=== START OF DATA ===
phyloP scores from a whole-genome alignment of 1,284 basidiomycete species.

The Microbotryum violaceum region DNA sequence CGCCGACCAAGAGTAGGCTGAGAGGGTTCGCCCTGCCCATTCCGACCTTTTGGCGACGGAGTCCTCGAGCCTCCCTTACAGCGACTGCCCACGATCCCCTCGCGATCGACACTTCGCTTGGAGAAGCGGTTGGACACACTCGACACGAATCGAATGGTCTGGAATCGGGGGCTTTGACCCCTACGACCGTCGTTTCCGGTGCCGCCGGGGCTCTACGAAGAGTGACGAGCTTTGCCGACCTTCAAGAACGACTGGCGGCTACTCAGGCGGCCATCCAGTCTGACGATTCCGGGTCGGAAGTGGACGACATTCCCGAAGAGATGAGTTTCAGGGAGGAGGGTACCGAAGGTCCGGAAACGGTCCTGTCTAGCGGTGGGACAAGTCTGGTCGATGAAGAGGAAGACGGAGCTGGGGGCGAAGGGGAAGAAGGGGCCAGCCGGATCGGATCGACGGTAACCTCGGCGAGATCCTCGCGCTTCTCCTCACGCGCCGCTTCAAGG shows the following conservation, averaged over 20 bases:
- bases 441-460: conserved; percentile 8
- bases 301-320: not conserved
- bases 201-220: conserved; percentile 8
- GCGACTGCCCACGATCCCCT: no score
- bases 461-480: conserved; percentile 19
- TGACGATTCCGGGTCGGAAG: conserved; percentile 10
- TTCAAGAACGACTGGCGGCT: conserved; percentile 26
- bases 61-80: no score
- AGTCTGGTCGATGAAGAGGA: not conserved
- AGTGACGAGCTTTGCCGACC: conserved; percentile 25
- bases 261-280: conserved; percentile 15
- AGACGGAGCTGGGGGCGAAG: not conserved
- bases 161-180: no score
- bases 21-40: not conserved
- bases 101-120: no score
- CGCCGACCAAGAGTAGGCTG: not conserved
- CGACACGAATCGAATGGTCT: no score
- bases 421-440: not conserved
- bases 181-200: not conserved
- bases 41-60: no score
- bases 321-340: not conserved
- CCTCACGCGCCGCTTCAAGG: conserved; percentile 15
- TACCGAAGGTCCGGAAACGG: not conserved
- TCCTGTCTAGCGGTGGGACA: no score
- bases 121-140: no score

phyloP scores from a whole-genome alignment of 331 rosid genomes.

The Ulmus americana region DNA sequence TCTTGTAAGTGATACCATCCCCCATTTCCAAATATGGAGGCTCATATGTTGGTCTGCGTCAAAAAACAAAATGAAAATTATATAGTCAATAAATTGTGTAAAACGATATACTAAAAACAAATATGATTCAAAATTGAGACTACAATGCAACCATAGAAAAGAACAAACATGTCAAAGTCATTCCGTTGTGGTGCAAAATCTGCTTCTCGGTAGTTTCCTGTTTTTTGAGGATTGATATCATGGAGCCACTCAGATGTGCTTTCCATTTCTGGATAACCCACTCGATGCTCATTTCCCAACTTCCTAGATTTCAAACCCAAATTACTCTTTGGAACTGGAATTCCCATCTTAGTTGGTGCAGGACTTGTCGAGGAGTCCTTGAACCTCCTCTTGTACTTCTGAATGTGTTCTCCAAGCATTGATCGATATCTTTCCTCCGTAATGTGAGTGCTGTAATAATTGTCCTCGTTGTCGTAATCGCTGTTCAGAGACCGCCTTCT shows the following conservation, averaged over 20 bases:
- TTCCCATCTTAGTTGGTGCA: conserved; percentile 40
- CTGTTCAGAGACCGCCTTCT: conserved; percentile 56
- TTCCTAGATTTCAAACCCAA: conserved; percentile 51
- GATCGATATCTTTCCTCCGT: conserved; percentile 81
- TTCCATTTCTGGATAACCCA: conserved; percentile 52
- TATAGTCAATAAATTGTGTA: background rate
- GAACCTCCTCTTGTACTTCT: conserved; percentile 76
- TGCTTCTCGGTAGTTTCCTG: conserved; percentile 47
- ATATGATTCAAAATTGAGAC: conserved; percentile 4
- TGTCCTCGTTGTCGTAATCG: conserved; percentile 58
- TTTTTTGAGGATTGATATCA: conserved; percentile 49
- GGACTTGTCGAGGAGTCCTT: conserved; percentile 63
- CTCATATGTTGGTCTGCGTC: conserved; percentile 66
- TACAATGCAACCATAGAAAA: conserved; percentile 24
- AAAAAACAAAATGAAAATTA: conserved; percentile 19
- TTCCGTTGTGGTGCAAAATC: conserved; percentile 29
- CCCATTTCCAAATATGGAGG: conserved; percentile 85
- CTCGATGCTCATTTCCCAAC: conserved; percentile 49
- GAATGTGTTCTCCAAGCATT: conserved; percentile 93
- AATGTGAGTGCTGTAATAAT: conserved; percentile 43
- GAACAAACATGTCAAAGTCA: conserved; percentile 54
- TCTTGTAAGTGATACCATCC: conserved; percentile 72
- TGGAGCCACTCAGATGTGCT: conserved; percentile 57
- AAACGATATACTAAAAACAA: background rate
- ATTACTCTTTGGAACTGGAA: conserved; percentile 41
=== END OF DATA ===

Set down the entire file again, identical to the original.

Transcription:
phyloP scores from a whole-genome alignment of 1,284 basidiomycete species.

The Microbotryum violaceum region DNA sequence CGCCGACCAAGAGTAGGCTGAGAGGGTTCGCCCTGCCCATTCCGACCTTTTGGCGACGGAGTCCTCGAGCCTCCCTTACAGCGACTGCCCACGATCCCCTCGCGATCGACACTTCGCTTGGAGAAGCGGTTGGACACACTCGACACGAATCGAATGGTCTGGAATCGGGGGCTTTGACCCCTACGACCGTCGTTTCCGGTGCCGCCGGGGCTCTACGAAGAGTGACGAGCTTTGCCGACCTTCAAGAACGACTGGCGGCTACTCAGGCGGCCATCCAGTCTGACGATTCCGGGTCGGAAGTGGACGACATTCCCGAAGAGATGAGTTTCAGGGAGGAGGGTACCGAAGGTCCGGAAACGGTCCTGTCTAGCGGTGGGACAAGTCTGGTCGATGAAGAGGAAGACGGAGCTGGGGGCGAAGGGGAAGAAGGGGCCAGCCGGATCGGATCGACGGTAACCTCGGCGAGATCCTCGCGCTTCTCCTCACGCGCCGCTTCAAGG shows the following conservation, averaged over 20 bases:
- bases 441-460: conserved; percentile 8
- bases 301-320: not conserved
- bases 201-220: conserved; percentile 8
- GCGACTGCCCACGATCCCCT: no score
- bases 461-480: conserved; percentile 19
- TGACGATTCCGGGTCGGAAG: conserved; percentile 10
- TTCAAGAACGACTGGCGGCT: conserved; percentile 26
- bases 61-80: no score
- AGTCTGGTCGATGAAGAGGA: not conserved
- AGTGACGAGCTTTGCCGACC: conserved; percentile 25
- bases 261-280: conserved; percentile 15
- AGACGGAGCTGGGGGCGAAG: not conserved
- bases 161-180: no score
- bases 21-40: not conserved
- bases 101-120: no score
- CGCCGACCAAGAGTAGGCTG: not conserved
- CGACACGAATCGAATGGTCT: no score
- bases 421-440: not conserved
- bases 181-200: not conserved
- bases 41-60: no score
- bases 321-340: not conserved
- CCTCACGCGCCGCTTCAAGG: conserved; percentile 15
- TACCGAAGGTCCGGAAACGG: not conserved
- TCCTGTCTAGCGGTGGGACA: no score
- bases 121-140: no score

phyloP scores from a whole-genome alignment of 331 rosid genomes.

The Ulmus americana region DNA sequence TCTTGTAAGTGATACCATCCCCCATTTCCAAATATGGAGGCTCATATGTTGGTCTGCGTCAAAAAACAAAATGAAAATTATATAGTCAATAAATTGTGTAAAACGATATACTAAAAACAAATATGATTCAAAATTGAGACTACAATGCAACCATAGAAAAGAACAAACATGTCAAAGTCATTCCGTTGTGGTGCAAAATCTGCTTCTCGGTAGTTTCCTGTTTTTTGAGGATTGATATCATGGAGCCACTCAGATGTGCTTTCCATTTCTGGATAACCCACTCGATGCTCATTTCCCAACTTCCTAGATTTCAAACCCAAATTACTCTTTGGAACTGGAATTCCCATCTTAGTTGGTGCAGGACTTGTCGAGGAGTCCTTGAACCTCCTCTTGTACTTCTGAATGTGTTCTCCAAGCATTGATCGATATCTTTCCTCCGTAATGTGAGTGCTGTAATAATTGTCCTCGTTGTCGTAATCGCTGTTCAGAGACCGCCTTCT shows the following conservation, averaged over 20 bases:
- TTCCCATCTTAGTTGGTGCA: conserved; percentile 40
- CTGTTCAGAGACCGCCTTCT: conserved; percentile 56
- TTCCTAGATTTCAAACCCAA: conserved; percentile 51
- GATCGATATCTTTCCTCCGT: conserved; percentile 81
- TTCCATTTCTGGATAACCCA: conserved; percentile 52
- TATAGTCAATAAATTGTGTA: background rate
- GAACCTCCTCTTGTACTTCT: conserved; percentile 76
- TGCTTCTCGGTAGTTTCCTG: conserved; percentile 47
- ATATGATTCAAAATTGAGAC: conserved; percentile 4
- TGTCCTCGTTGTCGTAATCG: conserved; percentile 58
- TTTTTTGAGGATTGATATCA: conserved; percentile 49
- GGACTTGTCGAGGAGTCCTT: conserved; percentile 63
- CTCATATGTTGGTCTGCGTC: conserved; percentile 66
- TACAATGCAACCATAGAAAA: conserved; percentile 24
- AAAAAACAAAATGAAAATTA: conserved; percentile 19
- TTCCGTTGTGGTGCAAAATC: conserved; percentile 29
- CCCATTTCCAAATATGGAGG: conserved; percentile 85
- CTCGATGCTCATTTCCCAAC: conserved; percentile 49
- GAATGTGTTCTCCAAGCATT: conserved; percentile 93
- AATGTGAGTGCTGTAATAAT: conserved; percentile 43
- GAACAAACATGTCAAAGTCA: conserved; percentile 54
- TCTTGTAAGTGATACCATCC: conserved; percentile 72
- TGGAGCCACTCAGATGTGCT: conserved; percentile 57
- AAACGATATACTAAAAACAA: background rate
- ATTACTCTTTGGAACTGGAA: conserved; percentile 41